I saw the sponcon, I heard the podcast ads, I was urged by my most granola friends to finally make the great deodorant switch. To live my cleanest, greenest life, and join the aluminum-free army. In a world of natural beauty, our pits have become the final detox frontier. From drugstore to dermstore, there has been a global purge of aluminum, the compound in antiperspirants that temporarily “plugs” your sweat ducts and prevents wetness. The beauty industry’s reasoning? Aluminum’s potential link to diseases like Alzheimer’s and breast cancer, which are yet to be proven with any scientific evidence. My reasoning? Aluminum’s actual link to turning the pits of my white T-shirts yellow, which is proven by both science and by the graveyard of Everlane U-necks that now live in my “pajama drawer.”
My foray into natural deodorant started with Lavanila (too chalky), then transitioned to Schmidt’s (too much baking soda), then forged on to Malin & Goetz (too expensive) and Soapwalla (too intimate with that finger application situation), before finally landing on my holy grail, Crystal Roll-On. I began preaching the gospel to anyone who’d listen. Crystal was cruelty-free, unscented, unfussy, and most importantly, it actually worked! I was finally living my purest, odor-free life. Until, suddenly, my mental health situation changed, and oddly, so did my sweat. Crystal stopped working, and thus my journey began anew, leading me right into the arms of something even better.
The SSRI Sweat Situation
I’ve always been “sensitive” beyond just my delicate ghost skin. Sensitive to the sun and synthetic fabrics. Sensitive to lactose and antibiotics. Sensitive to every beat of the world around me, to the motions and sounds and feelings of others, all distilled into an overwhelming swell in my own brain. Which is ultimately why last year, I was formally diagnosed with a small collection of anxiety and panic disorders. After years in therapy, I decided to finally “add another tool to my mental health toolbox,” and try Lexapro, a selective serotonin reuptake inhibitor (SSRI), which is often used to treat generalized anxiety disorder.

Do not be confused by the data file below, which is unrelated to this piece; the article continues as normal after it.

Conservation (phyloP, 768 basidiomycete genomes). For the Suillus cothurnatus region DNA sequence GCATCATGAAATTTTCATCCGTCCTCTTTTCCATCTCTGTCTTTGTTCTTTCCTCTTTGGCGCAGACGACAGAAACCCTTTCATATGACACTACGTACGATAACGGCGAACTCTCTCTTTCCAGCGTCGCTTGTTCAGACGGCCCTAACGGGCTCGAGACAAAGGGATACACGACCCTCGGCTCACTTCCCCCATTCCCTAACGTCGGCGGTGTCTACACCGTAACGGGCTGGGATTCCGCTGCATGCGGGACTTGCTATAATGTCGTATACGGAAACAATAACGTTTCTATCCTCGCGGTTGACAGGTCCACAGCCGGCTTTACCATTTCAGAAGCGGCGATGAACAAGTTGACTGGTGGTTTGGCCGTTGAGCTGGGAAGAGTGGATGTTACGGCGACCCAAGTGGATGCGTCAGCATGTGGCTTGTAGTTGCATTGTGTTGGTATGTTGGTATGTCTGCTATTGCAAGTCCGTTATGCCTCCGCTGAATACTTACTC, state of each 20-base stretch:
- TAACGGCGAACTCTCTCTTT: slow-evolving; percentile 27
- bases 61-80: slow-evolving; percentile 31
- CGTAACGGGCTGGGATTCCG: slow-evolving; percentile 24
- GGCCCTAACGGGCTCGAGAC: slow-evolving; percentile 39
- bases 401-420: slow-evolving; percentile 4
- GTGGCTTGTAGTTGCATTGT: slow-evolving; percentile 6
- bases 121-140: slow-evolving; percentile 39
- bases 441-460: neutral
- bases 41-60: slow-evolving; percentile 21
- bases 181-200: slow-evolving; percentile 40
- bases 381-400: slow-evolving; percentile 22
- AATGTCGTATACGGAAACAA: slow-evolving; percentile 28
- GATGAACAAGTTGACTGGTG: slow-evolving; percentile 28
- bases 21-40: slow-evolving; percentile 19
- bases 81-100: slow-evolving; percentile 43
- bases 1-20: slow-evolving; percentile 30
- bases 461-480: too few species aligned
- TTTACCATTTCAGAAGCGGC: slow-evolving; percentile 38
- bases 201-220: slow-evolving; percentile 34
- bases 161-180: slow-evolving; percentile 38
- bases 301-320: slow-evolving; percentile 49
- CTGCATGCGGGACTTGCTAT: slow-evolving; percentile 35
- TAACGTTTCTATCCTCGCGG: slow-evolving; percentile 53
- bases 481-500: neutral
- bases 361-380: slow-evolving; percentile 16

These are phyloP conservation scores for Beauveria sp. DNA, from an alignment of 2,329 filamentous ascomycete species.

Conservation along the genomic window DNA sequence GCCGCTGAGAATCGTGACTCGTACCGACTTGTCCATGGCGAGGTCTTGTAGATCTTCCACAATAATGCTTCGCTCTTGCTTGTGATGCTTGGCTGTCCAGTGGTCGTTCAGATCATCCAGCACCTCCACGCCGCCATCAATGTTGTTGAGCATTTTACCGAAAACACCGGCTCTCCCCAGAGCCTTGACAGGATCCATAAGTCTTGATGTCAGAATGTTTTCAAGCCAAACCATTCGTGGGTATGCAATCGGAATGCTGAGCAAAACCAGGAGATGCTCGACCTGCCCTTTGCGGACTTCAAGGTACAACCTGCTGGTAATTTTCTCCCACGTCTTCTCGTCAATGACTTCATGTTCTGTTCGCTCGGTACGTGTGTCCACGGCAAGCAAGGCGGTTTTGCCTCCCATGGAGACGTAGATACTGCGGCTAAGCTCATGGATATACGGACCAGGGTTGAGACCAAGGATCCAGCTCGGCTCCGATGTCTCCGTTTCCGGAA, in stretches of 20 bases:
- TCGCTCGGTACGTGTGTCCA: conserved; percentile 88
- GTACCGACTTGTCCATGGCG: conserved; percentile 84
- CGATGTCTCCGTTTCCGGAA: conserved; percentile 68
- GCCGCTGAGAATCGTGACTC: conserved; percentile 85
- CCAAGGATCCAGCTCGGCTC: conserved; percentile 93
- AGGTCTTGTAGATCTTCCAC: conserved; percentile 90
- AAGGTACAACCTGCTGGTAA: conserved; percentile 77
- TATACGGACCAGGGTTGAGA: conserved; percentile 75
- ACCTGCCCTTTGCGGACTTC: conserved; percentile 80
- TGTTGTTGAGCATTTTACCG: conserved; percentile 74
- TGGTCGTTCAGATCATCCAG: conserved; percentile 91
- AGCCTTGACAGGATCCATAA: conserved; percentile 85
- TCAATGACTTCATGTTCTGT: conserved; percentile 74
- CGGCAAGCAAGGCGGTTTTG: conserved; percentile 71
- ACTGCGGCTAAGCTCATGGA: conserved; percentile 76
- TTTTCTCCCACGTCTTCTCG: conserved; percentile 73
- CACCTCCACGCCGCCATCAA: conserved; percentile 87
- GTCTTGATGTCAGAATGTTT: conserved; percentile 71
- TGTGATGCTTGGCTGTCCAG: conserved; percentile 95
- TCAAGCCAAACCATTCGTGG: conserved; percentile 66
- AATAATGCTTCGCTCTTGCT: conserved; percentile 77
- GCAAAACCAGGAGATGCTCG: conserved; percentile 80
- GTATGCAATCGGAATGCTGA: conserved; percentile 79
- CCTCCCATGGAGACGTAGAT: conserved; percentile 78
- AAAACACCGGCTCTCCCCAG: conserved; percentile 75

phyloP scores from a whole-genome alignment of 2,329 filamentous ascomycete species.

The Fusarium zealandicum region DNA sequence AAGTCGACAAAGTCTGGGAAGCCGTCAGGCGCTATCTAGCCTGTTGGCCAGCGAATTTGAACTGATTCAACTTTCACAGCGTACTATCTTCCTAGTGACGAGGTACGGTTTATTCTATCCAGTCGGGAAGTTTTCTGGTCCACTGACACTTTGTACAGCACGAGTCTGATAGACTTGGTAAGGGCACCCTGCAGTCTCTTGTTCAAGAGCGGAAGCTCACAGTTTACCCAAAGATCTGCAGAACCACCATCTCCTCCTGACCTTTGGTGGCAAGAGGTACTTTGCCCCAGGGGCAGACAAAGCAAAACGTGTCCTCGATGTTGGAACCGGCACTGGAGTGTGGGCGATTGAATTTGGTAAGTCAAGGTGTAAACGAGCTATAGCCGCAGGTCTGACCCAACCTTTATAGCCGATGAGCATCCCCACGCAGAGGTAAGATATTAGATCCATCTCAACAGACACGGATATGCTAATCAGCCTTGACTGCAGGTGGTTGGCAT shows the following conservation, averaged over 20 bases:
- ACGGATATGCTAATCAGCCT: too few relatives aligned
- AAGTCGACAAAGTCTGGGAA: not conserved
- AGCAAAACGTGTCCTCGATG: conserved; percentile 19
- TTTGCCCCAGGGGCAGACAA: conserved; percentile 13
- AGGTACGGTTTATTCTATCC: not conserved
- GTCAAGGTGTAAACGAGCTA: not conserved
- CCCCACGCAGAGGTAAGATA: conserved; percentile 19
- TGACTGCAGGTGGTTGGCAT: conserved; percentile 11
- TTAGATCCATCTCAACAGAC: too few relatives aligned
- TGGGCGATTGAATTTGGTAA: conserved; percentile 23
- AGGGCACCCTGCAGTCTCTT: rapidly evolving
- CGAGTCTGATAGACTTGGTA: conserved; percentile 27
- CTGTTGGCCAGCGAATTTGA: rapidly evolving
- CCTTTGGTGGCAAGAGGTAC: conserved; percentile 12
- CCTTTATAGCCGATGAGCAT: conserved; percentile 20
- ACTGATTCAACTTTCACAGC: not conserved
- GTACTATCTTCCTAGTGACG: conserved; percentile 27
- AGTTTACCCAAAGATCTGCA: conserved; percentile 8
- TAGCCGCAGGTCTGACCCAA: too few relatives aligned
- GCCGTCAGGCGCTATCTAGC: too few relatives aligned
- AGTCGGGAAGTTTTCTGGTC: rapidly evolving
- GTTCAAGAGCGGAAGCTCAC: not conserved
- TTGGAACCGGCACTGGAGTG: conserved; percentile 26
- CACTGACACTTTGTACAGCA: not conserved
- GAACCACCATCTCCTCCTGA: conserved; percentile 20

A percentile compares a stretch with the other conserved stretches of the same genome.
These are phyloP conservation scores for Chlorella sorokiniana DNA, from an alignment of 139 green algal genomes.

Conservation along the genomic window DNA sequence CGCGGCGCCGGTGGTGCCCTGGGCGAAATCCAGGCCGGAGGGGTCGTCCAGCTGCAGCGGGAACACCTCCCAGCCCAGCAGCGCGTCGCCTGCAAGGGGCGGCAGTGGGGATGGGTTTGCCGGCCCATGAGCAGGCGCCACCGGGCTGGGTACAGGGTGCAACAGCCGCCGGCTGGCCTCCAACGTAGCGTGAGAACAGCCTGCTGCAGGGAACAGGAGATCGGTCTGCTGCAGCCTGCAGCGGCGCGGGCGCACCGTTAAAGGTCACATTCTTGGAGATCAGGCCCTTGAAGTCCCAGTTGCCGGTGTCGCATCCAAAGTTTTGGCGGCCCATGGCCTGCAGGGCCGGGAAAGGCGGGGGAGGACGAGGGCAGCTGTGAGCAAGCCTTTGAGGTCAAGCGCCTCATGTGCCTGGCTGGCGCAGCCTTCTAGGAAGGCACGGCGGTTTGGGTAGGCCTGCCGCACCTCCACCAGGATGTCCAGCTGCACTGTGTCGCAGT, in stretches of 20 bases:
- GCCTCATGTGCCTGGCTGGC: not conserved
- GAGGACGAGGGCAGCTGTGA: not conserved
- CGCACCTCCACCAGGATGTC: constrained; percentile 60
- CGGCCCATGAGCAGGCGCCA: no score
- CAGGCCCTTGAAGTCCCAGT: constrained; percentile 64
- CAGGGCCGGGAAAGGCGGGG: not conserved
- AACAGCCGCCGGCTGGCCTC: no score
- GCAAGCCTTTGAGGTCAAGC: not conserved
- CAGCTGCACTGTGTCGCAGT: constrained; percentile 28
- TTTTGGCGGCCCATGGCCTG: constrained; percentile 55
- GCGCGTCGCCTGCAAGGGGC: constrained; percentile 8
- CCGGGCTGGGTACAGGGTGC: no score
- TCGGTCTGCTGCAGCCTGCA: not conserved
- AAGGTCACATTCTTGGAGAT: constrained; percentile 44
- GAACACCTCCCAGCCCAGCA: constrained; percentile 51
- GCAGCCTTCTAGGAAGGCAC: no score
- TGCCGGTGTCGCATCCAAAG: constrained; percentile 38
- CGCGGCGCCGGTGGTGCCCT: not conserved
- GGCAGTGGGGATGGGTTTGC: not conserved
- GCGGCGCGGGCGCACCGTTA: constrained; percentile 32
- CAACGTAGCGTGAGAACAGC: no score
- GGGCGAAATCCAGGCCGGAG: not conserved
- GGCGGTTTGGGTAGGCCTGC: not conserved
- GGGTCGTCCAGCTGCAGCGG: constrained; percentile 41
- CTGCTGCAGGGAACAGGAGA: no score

And like any anxious person embarking on a new medical journey, I prepared myself by way of internet research. On r/lexapro, I learned the side effects of SSRIs could fill an entire universe, from nausea and weight gain, to insomnia and anorgasmia (this isn’t a Lars Von Trier film, it’s the inability to orgasm, which now that I think about it, would make a decent Lars Von Trier film). I would soon become intimately acquainted with all of it and then some, but the one thing I wasn’t prepared for was a curious change in my sweat.
I wasn’t just experiencing night sweats—a symptom noted in the Lexapro leaflet, which was subsiding every day—but “different sweats.” I was sweating more, and smelling worse—like a gym sock steeped in toilet bowl cleaner possibly left to rot in a hamster cage. After researching further, I learned this wasn’t totally abnormal. To put it simply, SSRIs increase levels of serotonin in the brain, and affect both the hypothalamus, which sets our core temperature, as well as the spinal cord, which can lead to excessive sweating. Turns out I had taken my special flavor of body odor for granted, assumed that it was a trait as permanent as my eye color. But I was wrong. It was the dawn of a new era of stank, and I needed something stronger than Crystal Roll-On to keep it at bay. But what?